Los Angeles Domestic Battery Lawyer
When an individual is arrested on suspicion of domestic violence, he or she will usually be initially cited for corporal injury to a spouse in violation of California Penal Code Section 273.5 PC. This offense is a “wobbler” which can be filed as either a felony or a misdemeanor. However, when injuries are slight or nonexistent and the defendant does not have a prior record, he or she may ultimately be charged with domestic battery under California Penal Code Section 243(e)(1) PC. This is a misdemeanor level offense and those convicted of this crime can face extensive court penalties as well as numerous other collateral consequences.The Elements of a Domestic Battery Offense
In order to prove that a defendant is guilty of domestic battery, the prosecutor must be able to prove the he or she touched the victim in a harmful or offensive manner and that the victim is a current or former spouse, cohabitant, fiancé, co-parent or person with whom the defendant had a previous dating relationship.PENAL CODE § 243(e)(1) PC
The physical contact can be slight and does not need to leave a mark or permanent injury. Even a push or shove that causes no damage can be sufficient to support criminal charges of domestic battery under California Penal Code Section 243(e)(1) PC. A defendant is not guilty of domestic battery when his or her conduct was entirely verbal and there was no harmful or offensive physical contact. However, defendants who threaten violence can be charged with criminal threats in violation of California Penal Code Section 422 PC, which is a potential felony.How Does a Prosecutor Prove Domestic Battery?
In a domestic battery case, the prosecution will typically rely on the testimony of the victim. There may be other witnesses who observed the battery and there may be photographic evidence of injuries that can be presented to the jury. In many cases, the victim may not want to press charges however the prosecutor will often go forward even where the witness is not cooperative. The victim can be subpoenaed to testify and a warrant can issue if he or she fails to appear in court.
Previously, prosecutors were able to introduce the victim’s hearsay statements to police when the victim was unavailable at trial. The United States Supreme Court recently found this to be a violation of the Confrontation Clause which allows criminal defendants to confront their accusers.Consequences of a Domestic Battery Conviction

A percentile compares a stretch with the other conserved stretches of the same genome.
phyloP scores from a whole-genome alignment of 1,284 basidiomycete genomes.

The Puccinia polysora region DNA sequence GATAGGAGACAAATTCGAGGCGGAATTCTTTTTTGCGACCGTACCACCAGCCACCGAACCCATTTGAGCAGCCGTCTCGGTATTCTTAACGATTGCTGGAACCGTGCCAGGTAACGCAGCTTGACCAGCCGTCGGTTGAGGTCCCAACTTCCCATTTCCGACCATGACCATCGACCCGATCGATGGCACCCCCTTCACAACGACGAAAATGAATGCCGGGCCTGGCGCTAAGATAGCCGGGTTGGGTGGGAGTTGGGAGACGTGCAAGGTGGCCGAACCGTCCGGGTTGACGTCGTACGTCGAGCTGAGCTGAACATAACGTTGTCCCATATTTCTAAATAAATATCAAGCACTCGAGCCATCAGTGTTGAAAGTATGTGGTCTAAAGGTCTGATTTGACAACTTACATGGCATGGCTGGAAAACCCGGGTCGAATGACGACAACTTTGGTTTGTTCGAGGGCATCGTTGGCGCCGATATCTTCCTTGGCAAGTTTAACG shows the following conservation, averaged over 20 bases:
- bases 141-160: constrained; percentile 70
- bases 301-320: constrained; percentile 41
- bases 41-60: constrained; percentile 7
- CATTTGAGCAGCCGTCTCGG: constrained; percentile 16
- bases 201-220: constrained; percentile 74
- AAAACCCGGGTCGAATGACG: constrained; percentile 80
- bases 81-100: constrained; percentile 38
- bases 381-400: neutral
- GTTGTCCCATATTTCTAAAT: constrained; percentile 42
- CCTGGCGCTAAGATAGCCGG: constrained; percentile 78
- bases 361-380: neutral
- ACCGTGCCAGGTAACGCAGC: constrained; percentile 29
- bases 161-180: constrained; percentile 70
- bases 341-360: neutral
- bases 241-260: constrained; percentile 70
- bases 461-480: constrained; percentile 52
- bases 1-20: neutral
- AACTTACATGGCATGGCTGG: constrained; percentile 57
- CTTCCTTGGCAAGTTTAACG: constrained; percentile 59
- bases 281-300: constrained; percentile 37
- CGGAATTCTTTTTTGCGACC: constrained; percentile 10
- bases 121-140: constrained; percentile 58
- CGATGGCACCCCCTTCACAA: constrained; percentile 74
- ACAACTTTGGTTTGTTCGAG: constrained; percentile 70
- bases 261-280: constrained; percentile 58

Defendants who are convicted of domestic battery can face a number of penalties imposed by the court. Judges often require those convicted of domestic battery to complete a 52-week domestic abuse counselling program. In addition, the defendant may be required to serve time in jail, complete community labor or community service hours and pay costly court fines. The judge will usually issue a protective order preventing the defendant from contacting the victim.
The defendant would have to surrender all firearms and would be prevented from owning or possessing firearms for a specified period of time. In addition, a conviction for domestic battery on one’s criminal record may cause problems with certain state professional licensing boards and would likely come up during background checks conducted by employers.
If you or a loved one are facing charges for domestic battery, it is imperative that you speak with an attorney experienced in representing domestic violence cases right way. Michael Kraut is a former Deputy District Attorney with over 14 years of prosecutorial experience who fights hard on behalf of his clients charged with domestic battery and other domestic violence crimes. In many cases, Mr. Kraut has been able to have charges rejected or significantly reduced even before the case goes to court.
For more information about domestic battery and to schedule your free consultation, contact Michael Kraut at the Kraut Law Group located at 6255 Sunset Boulevard, Suite 1480, Los Angeles, CA 90028. Mr. Kraut can be reached 24/7 at 888-334-6344 or 323-464-6453.